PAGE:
da Rocha, Mariana Wagner; Resck, Inês Sabioni; Caldas, Eloisa Dutra

2014-09-29

58

Fermentation performance and physiology of two strains of Saccharomyces cerevisiae during growth in high gravity spruce hydrolysate and spent sulphite liquor  

PubMed Central

Background Lignocellulosic materials are a diverse group of substrates that are generally scarce in nutrients, which compromises the tolerance and fermentation performance of the fermenting organism. The problem is exacerbated by harsh pre-treatment, which introduces sugars and substances inhibitory to yeast metabolism. This study compares the fermentation behaviours of two yeast strains using different types of lignocellulosic substrates; high gravity dilute acid spruce hydrolysate (SH) and spent sulphite liquor (SSL), in the absence and presence of yeast extract. To this end, the fermentation performance, energy status and fermentation capacity of the strains were measured under different growth conditions. Results Nutrient supplementation with yeast extract increased sugar uptake, cell growth and ethanol production in all tested fermentation conditions, but had little or no effect on the energy status, irrespective of media. Nutrient-supplemented medium enhanced the fermentation capacity of harvested cells, indicating that cell viability and reusability was increased by nutrient addition. Conclusions Although both substrates belong to the lignocellulosic spruce hydrolysates, their differences offer specific challenges and the overall yields and productivities largely depend on choice of fermenting strain. PMID:24885359

2014-01-01

59

Development of a D-xylose fermenting and inhibitor tolerant industrial Saccharomyces cerevisiae strain with high performance in lignocellulose hydrolysates using metabolic and evolutionary engineering  

PubMed Central

Background The production of bioethanol from lignocellulose hydrolysates requires a robust, D-xylose-fermenting and inhibitor-tolerant microorganism as catalyst. The purpose of the present work was to develop such a strain from a prime industrial yeast strain, Ethanol Red, used for bioethanol production. Results An expression cassette containing 13 genes including Clostridium phytofermentans XylA, encoding D-xylose isomerase (XI), and enzymes of the pentose phosphate pathway was inserted in two copies in the genome of Ethanol Red. Subsequent EMS mutagenesis, genome shuffling and selection in D-xylose-enriched lignocellulose hydrolysate, followed by multiple rounds of evolutionary engineering in complex medium with D-xylose, gradually established efficient D-xylose fermentation. The best-performing strain, GS1.11-26, showed a maximum specific D-xylose consumption rate of 1.1 g/g DW/h in synthetic medium, with complete attenuation of 35 g/L D-xylose in about 17 h. In separate hydrolysis and fermentation of lignocellulose hydrolysates of Arundo donax (giant reed), spruce and a wheat straw/hay mixture, the maximum specific D-xylose consumption rate was 0.36, 0.23 and 1.1 g/g DW inoculum/h, and the final ethanol titer was 4.2, 3.9 and 5.8% (v/v), respectively. In simultaneous saccharification and fermentation of Arundo hydrolysate, GS1.11-26 produced 32% more ethanol than the parent strain Ethanol Red, due to efficient D-xylose utilization. The high D-xylose fermentation capacity was stable after extended growth in glucose. Cell extracts of strain GS1.11-26 displayed 17-fold higher XI activity compared to the parent strain, but overexpression of XI alone was not enough to establish D-xylose fermentation. The high D-xylose consumption rate was due to synergistic interaction between the high XI activity and one or more mutations in the genome. The GS1.11-26 had a partial respiratory defect causing a reduced aerobic growth rate. Conclusions An industrial yeast strain for bioethanol production with lignocellulose hydrolysates has been developed in the genetic background of a strain widely used for commercial bioethanol production. The strain uses glucose and D-xylose with high consumption rates and partial cofermentation in various lignocellulose hydrolysates with very high ethanol yield. The GS1.11-26 strain shows highly promising potential for further development of an all-round robust yeast strain for efficient fermentation of various lignocellulose hydrolysates. PMID:23800147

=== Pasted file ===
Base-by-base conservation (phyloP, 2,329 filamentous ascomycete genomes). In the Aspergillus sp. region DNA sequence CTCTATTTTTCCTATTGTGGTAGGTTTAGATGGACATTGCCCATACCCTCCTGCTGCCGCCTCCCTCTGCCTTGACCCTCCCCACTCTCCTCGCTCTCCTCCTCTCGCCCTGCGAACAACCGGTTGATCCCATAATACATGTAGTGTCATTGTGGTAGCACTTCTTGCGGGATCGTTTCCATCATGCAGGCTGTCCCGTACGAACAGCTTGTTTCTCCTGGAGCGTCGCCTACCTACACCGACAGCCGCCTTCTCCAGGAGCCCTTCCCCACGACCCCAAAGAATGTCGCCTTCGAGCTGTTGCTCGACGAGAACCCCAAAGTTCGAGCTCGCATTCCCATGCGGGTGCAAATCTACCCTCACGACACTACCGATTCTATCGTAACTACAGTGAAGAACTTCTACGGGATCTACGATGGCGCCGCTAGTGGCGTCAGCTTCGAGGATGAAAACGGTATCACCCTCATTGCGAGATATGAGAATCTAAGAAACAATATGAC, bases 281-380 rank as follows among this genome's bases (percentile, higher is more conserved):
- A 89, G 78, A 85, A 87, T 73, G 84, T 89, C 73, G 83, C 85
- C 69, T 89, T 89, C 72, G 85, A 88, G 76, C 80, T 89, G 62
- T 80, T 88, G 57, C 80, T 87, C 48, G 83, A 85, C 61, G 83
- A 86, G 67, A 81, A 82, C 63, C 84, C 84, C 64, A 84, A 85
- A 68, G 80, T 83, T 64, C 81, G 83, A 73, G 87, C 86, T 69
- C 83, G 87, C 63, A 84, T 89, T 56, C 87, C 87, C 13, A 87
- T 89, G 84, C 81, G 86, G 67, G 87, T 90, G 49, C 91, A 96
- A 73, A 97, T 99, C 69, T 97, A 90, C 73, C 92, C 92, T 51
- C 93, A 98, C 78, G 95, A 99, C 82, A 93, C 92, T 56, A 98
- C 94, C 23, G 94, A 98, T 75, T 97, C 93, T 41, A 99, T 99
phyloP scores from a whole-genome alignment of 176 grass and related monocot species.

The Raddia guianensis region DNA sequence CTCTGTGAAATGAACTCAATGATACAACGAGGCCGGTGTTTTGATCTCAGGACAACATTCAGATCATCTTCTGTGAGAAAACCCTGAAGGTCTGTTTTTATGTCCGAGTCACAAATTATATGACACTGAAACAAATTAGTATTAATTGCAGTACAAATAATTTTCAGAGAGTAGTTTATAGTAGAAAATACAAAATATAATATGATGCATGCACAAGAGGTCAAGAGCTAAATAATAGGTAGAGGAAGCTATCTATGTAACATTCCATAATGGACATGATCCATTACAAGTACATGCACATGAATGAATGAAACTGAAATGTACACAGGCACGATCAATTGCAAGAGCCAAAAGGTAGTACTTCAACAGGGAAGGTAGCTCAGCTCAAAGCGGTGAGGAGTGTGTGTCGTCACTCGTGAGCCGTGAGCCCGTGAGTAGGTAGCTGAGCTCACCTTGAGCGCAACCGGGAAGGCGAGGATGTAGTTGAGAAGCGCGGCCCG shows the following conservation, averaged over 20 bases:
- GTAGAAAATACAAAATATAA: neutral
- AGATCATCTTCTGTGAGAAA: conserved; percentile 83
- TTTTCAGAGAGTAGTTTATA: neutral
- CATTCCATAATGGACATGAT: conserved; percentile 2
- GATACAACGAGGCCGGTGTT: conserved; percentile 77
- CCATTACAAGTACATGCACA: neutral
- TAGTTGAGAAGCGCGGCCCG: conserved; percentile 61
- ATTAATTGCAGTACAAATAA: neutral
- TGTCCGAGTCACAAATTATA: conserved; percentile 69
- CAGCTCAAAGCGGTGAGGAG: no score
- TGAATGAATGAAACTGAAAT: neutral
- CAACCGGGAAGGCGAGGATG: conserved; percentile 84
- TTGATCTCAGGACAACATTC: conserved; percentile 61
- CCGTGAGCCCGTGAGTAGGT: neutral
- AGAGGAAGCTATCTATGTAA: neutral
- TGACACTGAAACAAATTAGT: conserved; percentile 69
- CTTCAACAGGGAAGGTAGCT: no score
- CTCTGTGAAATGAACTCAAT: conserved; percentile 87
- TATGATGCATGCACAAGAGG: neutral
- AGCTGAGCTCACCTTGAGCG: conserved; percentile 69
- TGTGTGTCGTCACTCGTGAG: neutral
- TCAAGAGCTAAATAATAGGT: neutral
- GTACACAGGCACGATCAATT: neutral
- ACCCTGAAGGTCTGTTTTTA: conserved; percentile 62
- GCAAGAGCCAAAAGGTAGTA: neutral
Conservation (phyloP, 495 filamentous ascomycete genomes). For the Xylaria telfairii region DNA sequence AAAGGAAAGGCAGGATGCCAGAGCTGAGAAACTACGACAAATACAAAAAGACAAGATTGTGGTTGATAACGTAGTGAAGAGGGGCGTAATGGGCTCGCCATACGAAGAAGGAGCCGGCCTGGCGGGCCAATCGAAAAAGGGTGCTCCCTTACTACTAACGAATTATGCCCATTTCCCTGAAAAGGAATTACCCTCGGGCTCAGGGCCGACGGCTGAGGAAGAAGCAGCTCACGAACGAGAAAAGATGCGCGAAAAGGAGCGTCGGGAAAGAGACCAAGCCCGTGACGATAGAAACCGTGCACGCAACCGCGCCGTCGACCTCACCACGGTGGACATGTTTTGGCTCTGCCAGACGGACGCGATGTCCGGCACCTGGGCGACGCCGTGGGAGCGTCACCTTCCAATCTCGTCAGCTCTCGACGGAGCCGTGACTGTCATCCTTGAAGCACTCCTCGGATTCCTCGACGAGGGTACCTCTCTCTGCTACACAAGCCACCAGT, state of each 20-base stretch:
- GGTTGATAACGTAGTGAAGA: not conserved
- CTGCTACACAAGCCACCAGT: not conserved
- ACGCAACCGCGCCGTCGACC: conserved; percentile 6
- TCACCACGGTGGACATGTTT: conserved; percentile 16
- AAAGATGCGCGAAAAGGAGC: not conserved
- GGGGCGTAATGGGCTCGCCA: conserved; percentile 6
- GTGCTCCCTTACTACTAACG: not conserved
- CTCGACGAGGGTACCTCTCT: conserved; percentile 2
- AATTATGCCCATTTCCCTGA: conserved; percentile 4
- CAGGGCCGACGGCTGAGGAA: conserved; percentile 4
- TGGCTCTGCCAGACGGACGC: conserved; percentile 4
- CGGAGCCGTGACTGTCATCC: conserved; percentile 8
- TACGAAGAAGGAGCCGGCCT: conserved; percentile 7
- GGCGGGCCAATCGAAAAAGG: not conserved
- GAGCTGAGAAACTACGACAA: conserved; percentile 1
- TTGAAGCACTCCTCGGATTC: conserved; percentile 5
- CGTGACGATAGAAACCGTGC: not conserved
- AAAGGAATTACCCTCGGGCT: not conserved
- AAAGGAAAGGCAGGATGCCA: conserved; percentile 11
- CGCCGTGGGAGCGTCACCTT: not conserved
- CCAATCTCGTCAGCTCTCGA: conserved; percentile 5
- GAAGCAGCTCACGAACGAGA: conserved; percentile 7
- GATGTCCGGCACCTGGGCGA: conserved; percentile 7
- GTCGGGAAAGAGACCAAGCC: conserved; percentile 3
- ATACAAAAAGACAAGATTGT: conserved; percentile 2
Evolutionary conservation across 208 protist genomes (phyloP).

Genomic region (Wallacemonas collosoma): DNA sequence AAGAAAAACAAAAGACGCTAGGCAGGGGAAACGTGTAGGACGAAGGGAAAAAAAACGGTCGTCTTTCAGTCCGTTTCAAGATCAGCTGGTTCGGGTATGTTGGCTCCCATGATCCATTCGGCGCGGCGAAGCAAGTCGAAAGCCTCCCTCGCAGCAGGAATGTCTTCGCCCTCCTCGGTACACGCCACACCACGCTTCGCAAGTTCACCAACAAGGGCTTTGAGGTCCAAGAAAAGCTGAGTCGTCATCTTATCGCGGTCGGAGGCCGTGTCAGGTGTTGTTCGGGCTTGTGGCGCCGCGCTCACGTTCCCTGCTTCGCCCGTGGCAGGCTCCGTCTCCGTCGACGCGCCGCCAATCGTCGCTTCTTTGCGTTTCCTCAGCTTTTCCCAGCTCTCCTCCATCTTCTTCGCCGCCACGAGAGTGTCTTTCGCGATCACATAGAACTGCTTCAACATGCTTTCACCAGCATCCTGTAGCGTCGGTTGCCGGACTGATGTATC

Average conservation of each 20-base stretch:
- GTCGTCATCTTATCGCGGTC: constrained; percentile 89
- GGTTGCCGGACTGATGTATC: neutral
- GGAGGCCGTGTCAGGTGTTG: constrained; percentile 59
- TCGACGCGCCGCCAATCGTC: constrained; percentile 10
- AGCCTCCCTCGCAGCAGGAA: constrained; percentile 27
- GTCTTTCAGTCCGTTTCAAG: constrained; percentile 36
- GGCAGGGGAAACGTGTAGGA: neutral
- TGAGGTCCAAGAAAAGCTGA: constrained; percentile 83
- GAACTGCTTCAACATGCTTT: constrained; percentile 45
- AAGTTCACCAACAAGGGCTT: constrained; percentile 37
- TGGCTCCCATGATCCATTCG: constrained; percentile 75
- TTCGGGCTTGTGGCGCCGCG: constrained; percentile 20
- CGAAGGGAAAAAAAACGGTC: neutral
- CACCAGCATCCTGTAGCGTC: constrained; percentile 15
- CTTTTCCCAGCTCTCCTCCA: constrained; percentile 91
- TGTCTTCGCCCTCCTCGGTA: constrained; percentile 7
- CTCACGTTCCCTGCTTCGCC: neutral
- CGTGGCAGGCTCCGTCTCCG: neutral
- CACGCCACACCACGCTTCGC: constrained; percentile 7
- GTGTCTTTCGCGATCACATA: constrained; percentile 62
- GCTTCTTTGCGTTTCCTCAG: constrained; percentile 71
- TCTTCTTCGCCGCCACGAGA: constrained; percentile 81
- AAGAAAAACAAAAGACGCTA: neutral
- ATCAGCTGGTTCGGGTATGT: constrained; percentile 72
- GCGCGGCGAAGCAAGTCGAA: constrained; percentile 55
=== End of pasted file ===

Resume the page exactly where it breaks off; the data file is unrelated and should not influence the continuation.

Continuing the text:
2013-01-01

60

Photocatalytic activity of biogenic silver nanoparticles synthesized using yeast (Saccharomyces cerevisiae) extract  

NASA Astrophysics Data System (ADS)

Synthesis of metallic and semiconductor nanoparticles through physical and chemical route is quiet common but biological synthesis procedures are gaining momentum due to their simplicity, cost-effectivity and eco-friendliness. Here, we report green synthesis of silver nanoparticles from aqueous solution of silver salts using yeast (Saccharomyces cerevisiae) extract. The nanoparticles formation was gradually investigated by UV-Vis spectrometer. X-ray diffraction analysis was done to identify different phases of biosynthesized Ag nanoparticles. Transmission electron microscopy was performed to study the particle size and morphology of silver nanoparticles. Fourier transform infrared spectroscopy of the nanoparticles was performed to study the role of biomolecules capped on the surface of Ag nanoparticles during interaction. Photocatalytic activity of these biosynthesized nanoparticles was studied using an organic dye, methylene blue under solar irradiation and these nanoparticles showed efficacy in degrading the dye within a few hours of exposure.